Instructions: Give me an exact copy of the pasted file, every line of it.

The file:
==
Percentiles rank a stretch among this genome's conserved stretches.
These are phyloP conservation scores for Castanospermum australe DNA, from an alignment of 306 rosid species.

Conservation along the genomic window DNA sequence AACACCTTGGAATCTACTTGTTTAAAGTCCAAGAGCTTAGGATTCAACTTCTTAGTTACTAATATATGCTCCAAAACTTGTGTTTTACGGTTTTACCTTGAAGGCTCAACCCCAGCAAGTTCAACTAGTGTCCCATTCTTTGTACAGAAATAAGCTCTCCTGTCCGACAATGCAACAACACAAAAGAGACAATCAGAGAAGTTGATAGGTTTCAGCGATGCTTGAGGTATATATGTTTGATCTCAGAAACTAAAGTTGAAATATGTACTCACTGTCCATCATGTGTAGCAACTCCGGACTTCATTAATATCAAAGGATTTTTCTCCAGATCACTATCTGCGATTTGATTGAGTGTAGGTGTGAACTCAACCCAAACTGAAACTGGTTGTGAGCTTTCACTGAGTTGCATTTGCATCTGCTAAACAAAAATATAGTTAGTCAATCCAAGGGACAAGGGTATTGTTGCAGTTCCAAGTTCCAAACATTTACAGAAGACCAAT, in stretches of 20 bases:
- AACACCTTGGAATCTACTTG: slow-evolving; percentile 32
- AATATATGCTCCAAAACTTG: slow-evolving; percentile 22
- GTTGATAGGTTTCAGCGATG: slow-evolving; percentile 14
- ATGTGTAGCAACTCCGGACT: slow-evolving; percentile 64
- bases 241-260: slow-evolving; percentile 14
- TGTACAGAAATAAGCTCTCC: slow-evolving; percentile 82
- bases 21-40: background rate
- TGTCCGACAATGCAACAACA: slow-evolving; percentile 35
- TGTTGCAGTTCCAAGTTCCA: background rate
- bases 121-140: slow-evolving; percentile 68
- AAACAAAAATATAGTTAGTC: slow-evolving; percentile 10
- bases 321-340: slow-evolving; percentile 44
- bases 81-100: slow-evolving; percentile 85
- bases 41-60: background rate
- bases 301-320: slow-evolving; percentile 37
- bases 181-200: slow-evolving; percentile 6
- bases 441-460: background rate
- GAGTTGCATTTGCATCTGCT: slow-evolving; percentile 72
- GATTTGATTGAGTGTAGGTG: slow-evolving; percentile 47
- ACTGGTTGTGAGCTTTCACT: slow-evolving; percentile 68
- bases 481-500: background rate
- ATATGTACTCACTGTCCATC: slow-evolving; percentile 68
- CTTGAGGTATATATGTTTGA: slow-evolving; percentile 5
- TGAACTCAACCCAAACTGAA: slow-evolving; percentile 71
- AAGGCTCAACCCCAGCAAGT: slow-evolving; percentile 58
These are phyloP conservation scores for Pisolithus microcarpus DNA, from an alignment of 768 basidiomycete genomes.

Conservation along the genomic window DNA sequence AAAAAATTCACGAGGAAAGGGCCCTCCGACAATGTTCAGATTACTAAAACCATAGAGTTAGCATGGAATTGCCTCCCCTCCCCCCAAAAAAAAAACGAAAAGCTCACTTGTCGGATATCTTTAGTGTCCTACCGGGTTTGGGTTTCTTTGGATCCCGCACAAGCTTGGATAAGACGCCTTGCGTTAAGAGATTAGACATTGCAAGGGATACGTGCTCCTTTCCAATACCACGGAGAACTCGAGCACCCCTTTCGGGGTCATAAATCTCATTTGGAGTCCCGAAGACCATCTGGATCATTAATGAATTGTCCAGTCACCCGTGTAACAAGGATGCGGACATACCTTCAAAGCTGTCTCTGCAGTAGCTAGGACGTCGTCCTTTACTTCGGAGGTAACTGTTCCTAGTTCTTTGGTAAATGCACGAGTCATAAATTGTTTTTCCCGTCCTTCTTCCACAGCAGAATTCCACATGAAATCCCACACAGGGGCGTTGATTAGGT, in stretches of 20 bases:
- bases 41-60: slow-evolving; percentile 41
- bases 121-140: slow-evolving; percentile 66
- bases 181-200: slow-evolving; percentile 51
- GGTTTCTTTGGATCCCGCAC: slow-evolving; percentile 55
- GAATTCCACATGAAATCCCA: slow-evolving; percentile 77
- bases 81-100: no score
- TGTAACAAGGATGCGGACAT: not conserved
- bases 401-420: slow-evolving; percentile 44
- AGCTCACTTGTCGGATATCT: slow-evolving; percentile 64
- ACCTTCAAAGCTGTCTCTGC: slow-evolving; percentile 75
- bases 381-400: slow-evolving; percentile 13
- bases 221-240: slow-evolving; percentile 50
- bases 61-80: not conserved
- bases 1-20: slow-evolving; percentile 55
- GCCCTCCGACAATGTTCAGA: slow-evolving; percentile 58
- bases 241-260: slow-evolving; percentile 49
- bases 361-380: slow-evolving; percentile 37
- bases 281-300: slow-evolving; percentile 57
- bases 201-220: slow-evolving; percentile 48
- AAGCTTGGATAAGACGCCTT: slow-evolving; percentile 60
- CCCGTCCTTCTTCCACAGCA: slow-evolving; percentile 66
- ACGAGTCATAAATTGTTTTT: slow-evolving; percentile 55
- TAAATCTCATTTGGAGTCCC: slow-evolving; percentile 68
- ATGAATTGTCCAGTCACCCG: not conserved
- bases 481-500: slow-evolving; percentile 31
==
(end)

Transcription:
Percentiles rank a stretch among this genome's conserved stretches.
These are phyloP conservation scores for Castanospermum australe DNA, from an alignment of 306 rosid species.

Conservation along the genomic window DNA sequence AACACCTTGGAATCTACTTGTTTAAAGTCCAAGAGCTTAGGATTCAACTTCTTAGTTACTAATATATGCTCCAAAACTTGTGTTTTACGGTTTTACCTTGAAGGCTCAACCCCAGCAAGTTCAACTAGTGTCCCATTCTTTGTACAGAAATAAGCTCTCCTGTCCGACAATGCAACAACACAAAAGAGACAATCAGAGAAGTTGATAGGTTTCAGCGATGCTTGAGGTATATATGTTTGATCTCAGAAACTAAAGTTGAAATATGTACTCACTGTCCATCATGTGTAGCAACTCCGGACTTCATTAATATCAAAGGATTTTTCTCCAGATCACTATCTGCGATTTGATTGAGTGTAGGTGTGAACTCAACCCAAACTGAAACTGGTTGTGAGCTTTCACTGAGTTGCATTTGCATCTGCTAAACAAAAATATAGTTAGTCAATCCAAGGGACAAGGGTATTGTTGCAGTTCCAAGTTCCAAACATTTACAGAAGACCAAT, in stretches of 20 bases:
- AACACCTTGGAATCTACTTG: slow-evolving; percentile 32
- AATATATGCTCCAAAACTTG: slow-evolving; percentile 22
- GTTGATAGGTTTCAGCGATG: slow-evolving; percentile 14
- ATGTGTAGCAACTCCGGACT: slow-evolving; percentile 64
- bases 241-260: slow-evolving; percentile 14
- TGTACAGAAATAAGCTCTCC: slow-evolving; percentile 82
- bases 21-40: background rate
- TGTCCGACAATGCAACAACA: slow-evolving; percentile 35
- TGTTGCAGTTCCAAGTTCCA: background rate
- bases 121-140: slow-evolving; percentile 68
- AAACAAAAATATAGTTAGTC: slow-evolving; percentile 10
- bases 321-340: slow-evolving; percentile 44
- bases 81-100: slow-evolving; percentile 85
- bases 41-60: background rate
- bases 301-320: slow-evolving; percentile 37
- bases 181-200: slow-evolving; percentile 6
- bases 441-460: background rate
- GAGTTGCATTTGCATCTGCT: slow-evolving; percentile 72
- GATTTGATTGAGTGTAGGTG: slow-evolving; percentile 47
- ACTGGTTGTGAGCTTTCACT: slow-evolving; percentile 68
- bases 481-500: background rate
- ATATGTACTCACTGTCCATC: slow-evolving; percentile 68
- CTTGAGGTATATATGTTTGA: slow-evolving; percentile 5
- TGAACTCAACCCAAACTGAA: slow-evolving; percentile 71
- AAGGCTCAACCCCAGCAAGT: slow-evolving; percentile 58
These are phyloP conservation scores for Pisolithus microcarpus DNA, from an alignment of 768 basidiomycete genomes.

Conservation along the genomic window DNA sequence AAAAAATTCACGAGGAAAGGGCCCTCCGACAATGTTCAGATTACTAAAACCATAGAGTTAGCATGGAATTGCCTCCCCTCCCCCCAAAAAAAAAACGAAAAGCTCACTTGTCGGATATCTTTAGTGTCCTACCGGGTTTGGGTTTCTTTGGATCCCGCACAAGCTTGGATAAGACGCCTTGCGTTAAGAGATTAGACATTGCAAGGGATACGTGCTCCTTTCCAATACCACGGAGAACTCGAGCACCCCTTTCGGGGTCATAAATCTCATTTGGAGTCCCGAAGACCATCTGGATCATTAATGAATTGTCCAGTCACCCGTGTAACAAGGATGCGGACATACCTTCAAAGCTGTCTCTGCAGTAGCTAGGACGTCGTCCTTTACTTCGGAGGTAACTGTTCCTAGTTCTTTGGTAAATGCACGAGTCATAAATTGTTTTTCCCGTCCTTCTTCCACAGCAGAATTCCACATGAAATCCCACACAGGGGCGTTGATTAGGT, in stretches of 20 bases:
- bases 41-60: slow-evolving; percentile 41
- bases 121-140: slow-evolving; percentile 66
- bases 181-200: slow-evolving; percentile 51
- GGTTTCTTTGGATCCCGCAC: slow-evolving; percentile 55
- GAATTCCACATGAAATCCCA: slow-evolving; percentile 77
- bases 81-100: no score
- TGTAACAAGGATGCGGACAT: not conserved
- bases 401-420: slow-evolving; percentile 44
- AGCTCACTTGTCGGATATCT: slow-evolving; percentile 64
- ACCTTCAAAGCTGTCTCTGC: slow-evolving; percentile 75
- bases 381-400: slow-evolving; percentile 13
- bases 221-240: slow-evolving; percentile 50
- bases 61-80: not conserved
- bases 1-20: slow-evolving; percentile 55
- GCCCTCCGACAATGTTCAGA: slow-evolving; percentile 58
- bases 241-260: slow-evolving; percentile 49
- bases 361-380: slow-evolving; percentile 37
- bases 281-300: slow-evolving; percentile 57
- bases 201-220: slow-evolving; percentile 48
- AAGCTTGGATAAGACGCCTT: slow-evolving; percentile 60
- CCCGTCCTTCTTCCACAGCA: slow-evolving; percentile 66
- ACGAGTCATAAATTGTTTTT: slow-evolving; percentile 55
- TAAATCTCATTTGGAGTCCC: slow-evolving; percentile 68
- ATGAATTGTCCAGTCACCCG: not conserved
- bases 481-500: slow-evolving; percentile 31